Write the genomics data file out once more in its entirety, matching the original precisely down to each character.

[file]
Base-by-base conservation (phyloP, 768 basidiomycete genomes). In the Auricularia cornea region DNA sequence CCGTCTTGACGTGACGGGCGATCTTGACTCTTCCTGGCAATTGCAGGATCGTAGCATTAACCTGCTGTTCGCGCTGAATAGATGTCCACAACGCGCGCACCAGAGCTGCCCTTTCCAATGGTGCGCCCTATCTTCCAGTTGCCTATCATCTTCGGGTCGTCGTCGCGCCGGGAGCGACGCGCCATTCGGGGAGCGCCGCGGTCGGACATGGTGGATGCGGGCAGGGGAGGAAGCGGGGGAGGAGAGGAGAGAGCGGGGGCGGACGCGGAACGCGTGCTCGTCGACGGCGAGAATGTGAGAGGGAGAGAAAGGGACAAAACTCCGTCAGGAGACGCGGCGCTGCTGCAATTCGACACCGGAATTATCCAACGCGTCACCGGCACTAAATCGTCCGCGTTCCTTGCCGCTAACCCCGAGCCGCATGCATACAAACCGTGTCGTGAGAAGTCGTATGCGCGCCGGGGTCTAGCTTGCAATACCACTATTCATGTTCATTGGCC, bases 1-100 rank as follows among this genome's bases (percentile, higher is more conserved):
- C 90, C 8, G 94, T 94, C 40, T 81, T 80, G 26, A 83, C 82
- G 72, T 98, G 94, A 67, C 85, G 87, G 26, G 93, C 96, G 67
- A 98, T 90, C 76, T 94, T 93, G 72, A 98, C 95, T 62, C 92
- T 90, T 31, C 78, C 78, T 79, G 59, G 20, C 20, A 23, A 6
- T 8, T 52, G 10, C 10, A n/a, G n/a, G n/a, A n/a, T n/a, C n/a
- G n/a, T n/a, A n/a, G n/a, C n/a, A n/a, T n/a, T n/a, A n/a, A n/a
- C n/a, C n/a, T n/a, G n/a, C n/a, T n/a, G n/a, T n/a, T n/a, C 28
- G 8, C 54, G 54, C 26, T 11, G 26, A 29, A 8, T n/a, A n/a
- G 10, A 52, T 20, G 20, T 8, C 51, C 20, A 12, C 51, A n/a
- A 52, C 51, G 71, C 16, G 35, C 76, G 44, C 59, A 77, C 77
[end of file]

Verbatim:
Base-by-base conservation (phyloP, 768 basidiomycete genomes). In the Auricularia cornea region DNA sequence CCGTCTTGACGTGACGGGCGATCTTGACTCTTCCTGGCAATTGCAGGATCGTAGCATTAACCTGCTGTTCGCGCTGAATAGATGTCCACAACGCGCGCACCAGAGCTGCCCTTTCCAATGGTGCGCCCTATCTTCCAGTTGCCTATCATCTTCGGGTCGTCGTCGCGCCGGGAGCGACGCGCCATTCGGGGAGCGCCGCGGTCGGACATGGTGGATGCGGGCAGGGGAGGAAGCGGGGGAGGAGAGGAGAGAGCGGGGGCGGACGCGGAACGCGTGCTCGTCGACGGCGAGAATGTGAGAGGGAGAGAAAGGGACAAAACTCCGTCAGGAGACGCGGCGCTGCTGCAATTCGACACCGGAATTATCCAACGCGTCACCGGCACTAAATCGTCCGCGTTCCTTGCCGCTAACCCCGAGCCGCATGCATACAAACCGTGTCGTGAGAAGTCGTATGCGCGCCGGGGTCTAGCTTGCAATACCACTATTCATGTTCATTGGCC, bases 1-100 rank as follows among this genome's bases (percentile, higher is more conserved):
- C 90, C 8, G 94, T 94, C 40, T 81, T 80, G 26, A 83, C 82
- G 72, T 98, G 94, A 67, C 85, G 87, G 26, G 93, C 96, G 67
- A 98, T 90, C 76, T 94, T 93, G 72, A 98, C 95, T 62, C 92
- T 90, T 31, C 78, C 78, T 79, G 59, G 20, C 20, A 23, A 6
- T 8, T 52, G 10, C 10, A n/a, G n/a, G n/a, A n/a, T n/a, C n/a
- G n/a, T n/a, A n/a, G n/a, C n/a, A n/a, T n/a, T n/a, A n/a, A n/a
- C n/a, C n/a, T n/a, G n/a, C n/a, T n/a, G n/a, T n/a, T n/a, C 28
- G 8, C 54, G 54, C 26, T 11, G 26, A 29, A 8, T n/a, A n/a
- G 10, A 52, T 20, G 20, T 8, C 51, C 20, A 12, C 51, A n/a
- A 52, C 51, G 71, C 16, G 35, C 76, G 44, C 59, A 77, C 77